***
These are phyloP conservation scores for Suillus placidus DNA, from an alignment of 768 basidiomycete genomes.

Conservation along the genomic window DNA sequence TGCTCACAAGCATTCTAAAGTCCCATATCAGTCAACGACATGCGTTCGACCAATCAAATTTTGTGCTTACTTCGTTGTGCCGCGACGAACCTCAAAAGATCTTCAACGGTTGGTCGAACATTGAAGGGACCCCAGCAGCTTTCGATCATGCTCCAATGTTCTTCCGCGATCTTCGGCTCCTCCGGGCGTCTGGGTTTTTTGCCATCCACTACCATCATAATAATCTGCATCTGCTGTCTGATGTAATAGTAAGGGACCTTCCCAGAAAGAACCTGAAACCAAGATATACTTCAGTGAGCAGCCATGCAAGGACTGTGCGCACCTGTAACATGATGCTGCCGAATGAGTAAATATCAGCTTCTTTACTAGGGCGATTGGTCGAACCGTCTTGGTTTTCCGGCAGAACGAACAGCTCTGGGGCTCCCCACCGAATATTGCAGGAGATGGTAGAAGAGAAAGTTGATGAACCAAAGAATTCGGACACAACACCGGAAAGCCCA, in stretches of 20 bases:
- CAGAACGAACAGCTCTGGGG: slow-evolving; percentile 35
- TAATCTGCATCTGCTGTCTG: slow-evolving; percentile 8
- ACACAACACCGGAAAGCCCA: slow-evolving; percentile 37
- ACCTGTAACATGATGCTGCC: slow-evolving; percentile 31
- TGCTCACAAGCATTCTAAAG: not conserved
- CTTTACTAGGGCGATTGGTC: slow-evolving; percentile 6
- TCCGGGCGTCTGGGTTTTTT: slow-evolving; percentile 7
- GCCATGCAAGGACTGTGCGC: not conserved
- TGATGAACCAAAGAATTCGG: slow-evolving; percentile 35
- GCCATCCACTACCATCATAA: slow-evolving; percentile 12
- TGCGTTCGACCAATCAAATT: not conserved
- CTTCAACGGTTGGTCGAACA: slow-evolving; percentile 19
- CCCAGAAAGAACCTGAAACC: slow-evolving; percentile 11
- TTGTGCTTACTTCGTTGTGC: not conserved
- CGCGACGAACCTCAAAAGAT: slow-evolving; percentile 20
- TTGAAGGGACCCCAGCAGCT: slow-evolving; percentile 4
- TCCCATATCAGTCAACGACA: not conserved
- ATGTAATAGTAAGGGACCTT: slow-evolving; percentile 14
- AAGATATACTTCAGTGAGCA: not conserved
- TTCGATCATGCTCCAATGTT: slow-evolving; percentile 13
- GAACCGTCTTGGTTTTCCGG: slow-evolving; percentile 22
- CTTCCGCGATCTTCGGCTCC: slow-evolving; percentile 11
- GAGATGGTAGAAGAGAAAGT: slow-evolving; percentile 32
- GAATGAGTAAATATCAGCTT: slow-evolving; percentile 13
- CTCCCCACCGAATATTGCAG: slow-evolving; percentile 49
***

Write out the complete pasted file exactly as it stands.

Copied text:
These are phyloP conservation scores for Suillus placidus DNA, from an alignment of 768 basidiomycete genomes.

Conservation along the genomic window DNA sequence TGCTCACAAGCATTCTAAAGTCCCATATCAGTCAACGACATGCGTTCGACCAATCAAATTTTGTGCTTACTTCGTTGTGCCGCGACGAACCTCAAAAGATCTTCAACGGTTGGTCGAACATTGAAGGGACCCCAGCAGCTTTCGATCATGCTCCAATGTTCTTCCGCGATCTTCGGCTCCTCCGGGCGTCTGGGTTTTTTGCCATCCACTACCATCATAATAATCTGCATCTGCTGTCTGATGTAATAGTAAGGGACCTTCCCAGAAAGAACCTGAAACCAAGATATACTTCAGTGAGCAGCCATGCAAGGACTGTGCGCACCTGTAACATGATGCTGCCGAATGAGTAAATATCAGCTTCTTTACTAGGGCGATTGGTCGAACCGTCTTGGTTTTCCGGCAGAACGAACAGCTCTGGGGCTCCCCACCGAATATTGCAGGAGATGGTAGAAGAGAAAGTTGATGAACCAAAGAATTCGGACACAACACCGGAAAGCCCA, in stretches of 20 bases:
- CAGAACGAACAGCTCTGGGG: slow-evolving; percentile 35
- TAATCTGCATCTGCTGTCTG: slow-evolving; percentile 8
- ACACAACACCGGAAAGCCCA: slow-evolving; percentile 37
- ACCTGTAACATGATGCTGCC: slow-evolving; percentile 31
- TGCTCACAAGCATTCTAAAG: not conserved
- CTTTACTAGGGCGATTGGTC: slow-evolving; percentile 6
- TCCGGGCGTCTGGGTTTTTT: slow-evolving; percentile 7
- GCCATGCAAGGACTGTGCGC: not conserved
- TGATGAACCAAAGAATTCGG: slow-evolving; percentile 35
- GCCATCCACTACCATCATAA: slow-evolving; percentile 12
- TGCGTTCGACCAATCAAATT: not conserved
- CTTCAACGGTTGGTCGAACA: slow-evolving; percentile 19
- CCCAGAAAGAACCTGAAACC: slow-evolving; percentile 11
- TTGTGCTTACTTCGTTGTGC: not conserved
- CGCGACGAACCTCAAAAGAT: slow-evolving; percentile 20
- TTGAAGGGACCCCAGCAGCT: slow-evolving; percentile 4
- TCCCATATCAGTCAACGACA: not conserved
- ATGTAATAGTAAGGGACCTT: slow-evolving; percentile 14
- AAGATATACTTCAGTGAGCA: not conserved
- TTCGATCATGCTCCAATGTT: slow-evolving; percentile 13
- GAACCGTCTTGGTTTTCCGG: slow-evolving; percentile 22
- CTTCCGCGATCTTCGGCTCC: slow-evolving; percentile 11
- GAGATGGTAGAAGAGAAAGT: slow-evolving; percentile 32
- GAATGAGTAAATATCAGCTT: slow-evolving; percentile 13
- CTCCCCACCGAATATTGCAG: slow-evolving; percentile 49